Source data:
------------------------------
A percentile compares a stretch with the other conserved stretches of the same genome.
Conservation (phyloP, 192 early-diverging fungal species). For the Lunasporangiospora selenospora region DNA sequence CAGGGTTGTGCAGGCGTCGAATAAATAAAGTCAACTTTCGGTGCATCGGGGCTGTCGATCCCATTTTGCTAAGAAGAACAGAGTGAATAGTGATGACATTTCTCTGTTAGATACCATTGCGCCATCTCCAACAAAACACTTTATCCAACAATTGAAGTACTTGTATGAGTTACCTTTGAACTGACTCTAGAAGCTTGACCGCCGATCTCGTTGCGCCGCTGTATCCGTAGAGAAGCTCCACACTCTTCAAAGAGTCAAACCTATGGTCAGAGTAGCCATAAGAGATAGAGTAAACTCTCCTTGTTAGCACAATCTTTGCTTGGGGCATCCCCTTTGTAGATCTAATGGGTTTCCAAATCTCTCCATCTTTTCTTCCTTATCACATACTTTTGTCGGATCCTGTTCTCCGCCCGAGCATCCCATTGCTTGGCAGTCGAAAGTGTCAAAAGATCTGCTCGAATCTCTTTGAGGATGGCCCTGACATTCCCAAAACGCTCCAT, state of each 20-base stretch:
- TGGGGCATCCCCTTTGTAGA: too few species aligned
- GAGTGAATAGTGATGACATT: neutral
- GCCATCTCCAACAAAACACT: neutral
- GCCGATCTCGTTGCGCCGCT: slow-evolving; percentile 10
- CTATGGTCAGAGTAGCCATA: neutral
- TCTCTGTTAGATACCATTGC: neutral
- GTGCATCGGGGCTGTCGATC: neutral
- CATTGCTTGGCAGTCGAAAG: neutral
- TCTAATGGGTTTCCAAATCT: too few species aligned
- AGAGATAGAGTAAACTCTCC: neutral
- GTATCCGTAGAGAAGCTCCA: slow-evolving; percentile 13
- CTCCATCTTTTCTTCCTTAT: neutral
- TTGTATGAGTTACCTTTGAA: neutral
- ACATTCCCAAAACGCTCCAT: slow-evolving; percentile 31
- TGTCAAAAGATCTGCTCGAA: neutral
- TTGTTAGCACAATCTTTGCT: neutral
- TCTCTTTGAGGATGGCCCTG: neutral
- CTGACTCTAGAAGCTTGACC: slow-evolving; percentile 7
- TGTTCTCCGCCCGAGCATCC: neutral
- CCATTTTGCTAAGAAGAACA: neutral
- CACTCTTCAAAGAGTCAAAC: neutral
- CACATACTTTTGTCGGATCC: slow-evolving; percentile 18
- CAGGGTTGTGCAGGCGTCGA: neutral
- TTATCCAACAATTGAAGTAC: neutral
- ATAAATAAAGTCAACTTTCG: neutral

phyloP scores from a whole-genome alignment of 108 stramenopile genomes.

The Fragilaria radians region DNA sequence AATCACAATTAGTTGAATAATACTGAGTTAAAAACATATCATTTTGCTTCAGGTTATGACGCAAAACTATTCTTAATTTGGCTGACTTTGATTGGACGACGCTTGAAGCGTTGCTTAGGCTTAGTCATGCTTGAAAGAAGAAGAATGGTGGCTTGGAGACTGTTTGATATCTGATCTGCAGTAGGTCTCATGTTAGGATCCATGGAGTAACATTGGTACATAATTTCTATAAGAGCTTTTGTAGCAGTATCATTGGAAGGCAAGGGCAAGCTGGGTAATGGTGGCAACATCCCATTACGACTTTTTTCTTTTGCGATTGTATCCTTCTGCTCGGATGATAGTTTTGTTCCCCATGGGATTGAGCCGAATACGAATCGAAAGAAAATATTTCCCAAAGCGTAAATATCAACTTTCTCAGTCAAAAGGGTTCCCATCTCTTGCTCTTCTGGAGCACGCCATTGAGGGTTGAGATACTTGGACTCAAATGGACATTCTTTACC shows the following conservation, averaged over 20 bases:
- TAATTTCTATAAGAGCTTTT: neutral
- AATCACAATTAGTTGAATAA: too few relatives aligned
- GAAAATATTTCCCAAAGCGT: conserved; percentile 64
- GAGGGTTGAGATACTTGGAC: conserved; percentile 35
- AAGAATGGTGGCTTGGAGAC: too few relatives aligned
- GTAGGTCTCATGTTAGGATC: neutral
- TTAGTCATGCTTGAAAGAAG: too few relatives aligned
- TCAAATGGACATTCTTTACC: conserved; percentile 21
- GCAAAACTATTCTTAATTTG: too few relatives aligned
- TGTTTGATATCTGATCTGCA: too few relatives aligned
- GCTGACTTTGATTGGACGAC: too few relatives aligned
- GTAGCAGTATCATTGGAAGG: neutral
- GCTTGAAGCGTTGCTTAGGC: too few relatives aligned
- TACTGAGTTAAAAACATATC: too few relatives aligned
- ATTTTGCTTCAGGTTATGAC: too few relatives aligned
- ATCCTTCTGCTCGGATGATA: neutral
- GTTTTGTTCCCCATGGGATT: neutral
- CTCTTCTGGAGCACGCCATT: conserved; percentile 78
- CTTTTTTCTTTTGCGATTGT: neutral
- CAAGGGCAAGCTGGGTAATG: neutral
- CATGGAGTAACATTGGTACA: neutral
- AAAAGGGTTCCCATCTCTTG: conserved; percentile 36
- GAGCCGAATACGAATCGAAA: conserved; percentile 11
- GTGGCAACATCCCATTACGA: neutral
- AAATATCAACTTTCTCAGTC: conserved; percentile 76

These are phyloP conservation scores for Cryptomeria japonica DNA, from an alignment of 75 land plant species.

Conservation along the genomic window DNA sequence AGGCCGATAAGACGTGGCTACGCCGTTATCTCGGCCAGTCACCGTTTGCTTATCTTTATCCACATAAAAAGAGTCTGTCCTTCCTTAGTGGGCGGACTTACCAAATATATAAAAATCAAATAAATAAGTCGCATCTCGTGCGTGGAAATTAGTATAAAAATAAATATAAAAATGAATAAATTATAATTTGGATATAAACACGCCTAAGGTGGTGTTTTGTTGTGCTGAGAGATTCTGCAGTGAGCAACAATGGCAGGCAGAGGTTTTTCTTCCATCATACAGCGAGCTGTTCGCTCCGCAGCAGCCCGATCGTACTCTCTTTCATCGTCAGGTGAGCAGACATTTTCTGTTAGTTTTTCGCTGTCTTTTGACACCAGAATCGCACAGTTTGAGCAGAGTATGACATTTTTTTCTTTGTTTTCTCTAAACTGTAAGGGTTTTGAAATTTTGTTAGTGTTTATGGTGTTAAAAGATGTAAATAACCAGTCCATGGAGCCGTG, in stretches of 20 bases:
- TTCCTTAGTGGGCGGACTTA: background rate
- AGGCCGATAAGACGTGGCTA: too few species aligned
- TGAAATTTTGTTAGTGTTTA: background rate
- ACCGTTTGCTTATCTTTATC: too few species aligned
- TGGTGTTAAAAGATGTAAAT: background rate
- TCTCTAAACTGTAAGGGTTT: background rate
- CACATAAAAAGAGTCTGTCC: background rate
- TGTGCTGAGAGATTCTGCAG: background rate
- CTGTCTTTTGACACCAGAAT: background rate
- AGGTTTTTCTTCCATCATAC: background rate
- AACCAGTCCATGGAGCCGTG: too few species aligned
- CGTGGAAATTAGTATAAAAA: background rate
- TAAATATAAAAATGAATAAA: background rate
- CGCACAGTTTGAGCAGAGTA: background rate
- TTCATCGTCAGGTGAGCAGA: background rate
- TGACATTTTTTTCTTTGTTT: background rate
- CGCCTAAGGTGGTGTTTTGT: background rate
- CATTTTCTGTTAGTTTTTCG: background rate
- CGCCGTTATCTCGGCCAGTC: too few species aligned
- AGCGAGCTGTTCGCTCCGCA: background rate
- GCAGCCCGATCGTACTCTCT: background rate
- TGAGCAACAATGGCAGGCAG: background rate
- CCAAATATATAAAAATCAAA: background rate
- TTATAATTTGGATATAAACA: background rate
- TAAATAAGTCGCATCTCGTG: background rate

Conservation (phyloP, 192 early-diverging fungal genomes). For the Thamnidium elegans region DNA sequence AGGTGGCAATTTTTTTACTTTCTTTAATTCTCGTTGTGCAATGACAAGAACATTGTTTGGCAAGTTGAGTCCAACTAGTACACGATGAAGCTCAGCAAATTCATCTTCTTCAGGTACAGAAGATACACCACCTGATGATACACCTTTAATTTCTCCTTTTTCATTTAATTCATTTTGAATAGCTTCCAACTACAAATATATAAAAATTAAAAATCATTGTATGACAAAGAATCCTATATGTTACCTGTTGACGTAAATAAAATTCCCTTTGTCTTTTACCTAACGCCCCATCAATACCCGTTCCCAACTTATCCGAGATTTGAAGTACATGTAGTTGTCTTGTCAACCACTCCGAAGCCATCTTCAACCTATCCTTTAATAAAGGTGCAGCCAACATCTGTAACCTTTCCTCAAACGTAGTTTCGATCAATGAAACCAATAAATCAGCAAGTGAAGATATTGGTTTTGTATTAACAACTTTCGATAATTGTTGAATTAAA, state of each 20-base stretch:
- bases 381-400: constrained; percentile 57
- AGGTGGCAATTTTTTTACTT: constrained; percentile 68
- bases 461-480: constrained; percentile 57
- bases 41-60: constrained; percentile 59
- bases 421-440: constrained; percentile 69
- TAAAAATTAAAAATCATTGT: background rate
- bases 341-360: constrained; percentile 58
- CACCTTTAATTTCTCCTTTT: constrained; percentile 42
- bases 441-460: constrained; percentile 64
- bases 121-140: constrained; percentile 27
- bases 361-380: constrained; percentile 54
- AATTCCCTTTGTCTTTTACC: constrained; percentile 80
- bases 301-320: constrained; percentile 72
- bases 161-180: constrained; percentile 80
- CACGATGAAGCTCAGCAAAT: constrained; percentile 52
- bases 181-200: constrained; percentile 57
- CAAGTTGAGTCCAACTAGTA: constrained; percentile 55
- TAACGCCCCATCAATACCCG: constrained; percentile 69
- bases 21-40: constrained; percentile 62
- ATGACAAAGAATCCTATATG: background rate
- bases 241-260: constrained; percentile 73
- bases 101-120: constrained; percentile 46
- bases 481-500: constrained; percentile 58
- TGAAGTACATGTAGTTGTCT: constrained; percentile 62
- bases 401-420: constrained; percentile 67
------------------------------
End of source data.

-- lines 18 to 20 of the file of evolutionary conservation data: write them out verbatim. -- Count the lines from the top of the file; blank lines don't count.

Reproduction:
- TTGTTAGCACAATCTTTGCT: neutral
- TCTCTTTGAGGATGGCCCTG: neutral
- CTGACTCTAGAAGCTTGACC: slow-evolving; percentile 7